This assumed such proportions that Foreign Minister Ilir Djoni considered it necessary to hold a special press conference on September 19 in order to officially state that Bin Laden had never been in Albania nor had any bases there. The Minister mentioned with pride that Albania was a country in which Islamic fundamentalists were under attack, referring to 1997 and 1998 when the Albanian police in cooperation with the CIA and FBI had arrested ten suspicious Arabian nationals and killed one of them during the raid.

Actually, the discussion about Islamic terrorism is nothing new in political debates between the authorities and the opposition in Albania, but the events in New York have brought Bin Laden back to the focus of international attention and heated the debate in Albania. The headache Bin Laden's shadow has caused Tirana is also a consequence of the still unclear position of the Albanian politics, both those on the Right and the Left. It is hard to believe that, irrespective of the fact that the majority of the population is of Islamic religion, fundamentalism could take hold in Albania - a former communist state in which religion was suppressed for 50 years and punishable by prison, a state which was for 30 years the only officially proclaimed atheist state in the world. And the political parties used the card of Islamic threat more as a pretext to attack each other, than because they really cared about some dangerous internal development.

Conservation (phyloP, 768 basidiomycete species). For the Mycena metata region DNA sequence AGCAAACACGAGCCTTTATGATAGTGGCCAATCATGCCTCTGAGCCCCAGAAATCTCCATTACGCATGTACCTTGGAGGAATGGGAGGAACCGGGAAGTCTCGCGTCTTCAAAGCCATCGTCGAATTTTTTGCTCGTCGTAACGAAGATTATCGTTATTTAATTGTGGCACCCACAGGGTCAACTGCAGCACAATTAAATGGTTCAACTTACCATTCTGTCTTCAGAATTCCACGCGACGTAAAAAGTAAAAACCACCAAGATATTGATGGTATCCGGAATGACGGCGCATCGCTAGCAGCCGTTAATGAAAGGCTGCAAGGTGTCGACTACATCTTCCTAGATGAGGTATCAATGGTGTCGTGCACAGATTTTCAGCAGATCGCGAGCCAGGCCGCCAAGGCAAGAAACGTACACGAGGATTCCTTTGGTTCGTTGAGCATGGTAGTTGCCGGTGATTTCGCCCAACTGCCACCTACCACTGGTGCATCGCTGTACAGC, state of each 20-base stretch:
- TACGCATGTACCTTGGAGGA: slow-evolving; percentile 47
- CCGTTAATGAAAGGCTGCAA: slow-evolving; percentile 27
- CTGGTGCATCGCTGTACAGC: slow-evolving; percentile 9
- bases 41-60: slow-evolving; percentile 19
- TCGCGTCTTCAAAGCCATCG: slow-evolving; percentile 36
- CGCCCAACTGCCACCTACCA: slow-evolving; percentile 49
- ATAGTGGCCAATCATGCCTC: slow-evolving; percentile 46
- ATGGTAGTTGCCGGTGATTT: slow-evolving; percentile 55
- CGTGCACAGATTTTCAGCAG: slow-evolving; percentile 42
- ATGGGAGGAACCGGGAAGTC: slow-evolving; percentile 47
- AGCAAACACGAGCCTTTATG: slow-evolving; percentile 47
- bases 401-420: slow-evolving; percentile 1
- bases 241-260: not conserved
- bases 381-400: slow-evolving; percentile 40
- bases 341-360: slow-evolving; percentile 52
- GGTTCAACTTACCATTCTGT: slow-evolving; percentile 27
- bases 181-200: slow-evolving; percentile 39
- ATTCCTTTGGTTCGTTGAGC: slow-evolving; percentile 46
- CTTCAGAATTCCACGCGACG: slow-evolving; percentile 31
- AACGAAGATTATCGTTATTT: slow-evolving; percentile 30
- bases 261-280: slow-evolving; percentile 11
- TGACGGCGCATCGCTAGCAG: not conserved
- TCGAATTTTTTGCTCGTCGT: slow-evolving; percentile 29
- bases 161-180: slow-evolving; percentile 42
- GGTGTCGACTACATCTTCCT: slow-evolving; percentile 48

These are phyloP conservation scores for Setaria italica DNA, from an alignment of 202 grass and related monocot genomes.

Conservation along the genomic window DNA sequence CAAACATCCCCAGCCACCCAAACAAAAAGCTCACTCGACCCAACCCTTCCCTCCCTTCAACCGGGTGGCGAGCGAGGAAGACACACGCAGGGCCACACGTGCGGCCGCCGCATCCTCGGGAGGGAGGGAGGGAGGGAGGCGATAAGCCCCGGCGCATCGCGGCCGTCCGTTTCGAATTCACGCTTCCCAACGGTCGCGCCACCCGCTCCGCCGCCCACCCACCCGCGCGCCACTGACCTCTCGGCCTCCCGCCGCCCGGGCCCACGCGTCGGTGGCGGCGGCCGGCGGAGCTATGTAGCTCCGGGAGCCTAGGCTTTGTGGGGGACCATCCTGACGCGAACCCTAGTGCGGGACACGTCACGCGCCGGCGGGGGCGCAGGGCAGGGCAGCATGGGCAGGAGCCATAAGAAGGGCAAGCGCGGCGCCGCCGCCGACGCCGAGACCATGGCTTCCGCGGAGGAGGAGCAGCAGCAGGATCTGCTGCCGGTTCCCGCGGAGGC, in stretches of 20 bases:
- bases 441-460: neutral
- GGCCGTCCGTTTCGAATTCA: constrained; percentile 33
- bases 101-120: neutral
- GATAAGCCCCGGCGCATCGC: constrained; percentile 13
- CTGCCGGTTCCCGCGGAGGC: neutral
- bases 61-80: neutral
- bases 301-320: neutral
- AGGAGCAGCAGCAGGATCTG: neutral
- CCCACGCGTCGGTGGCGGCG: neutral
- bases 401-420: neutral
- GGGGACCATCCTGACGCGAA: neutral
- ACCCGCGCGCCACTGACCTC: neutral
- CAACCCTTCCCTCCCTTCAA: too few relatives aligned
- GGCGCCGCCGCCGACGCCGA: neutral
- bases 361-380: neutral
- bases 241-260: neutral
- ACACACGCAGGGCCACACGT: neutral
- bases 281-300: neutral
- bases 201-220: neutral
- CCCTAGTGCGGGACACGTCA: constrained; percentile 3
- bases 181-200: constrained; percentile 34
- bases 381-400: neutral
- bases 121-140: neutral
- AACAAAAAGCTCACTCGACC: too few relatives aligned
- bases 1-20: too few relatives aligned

A new wave of attempts within the region to create the impression that Albania was maintaining links with Bin Laden are explained here with objectives of some Balkan circles, especially in states which have Albanian population, to discredit the demands of that population for greater rights. And that stories about connection with or the shadow of Bin Laden in Albania have not found fertile ground in the West, was also proven by reassurances of the American Ambassador to Tirana, Joseph Limpreht. Precisely on September 14, when Albania declared a national day of mourning because of the victims of terrorism in America, the Ambassador stated that Albania was a safe country and that there was no terrorist threat there so that the American Government encouraged the Americans to go to Albania. And since such reassurances were coming from the representative of a state which suffered a terrorist tragedy, this statement was more than just a tranquilliser at these hard times, caused by the shadow of Osama Bin Laden.

AIM Tirana

Arjan LEKA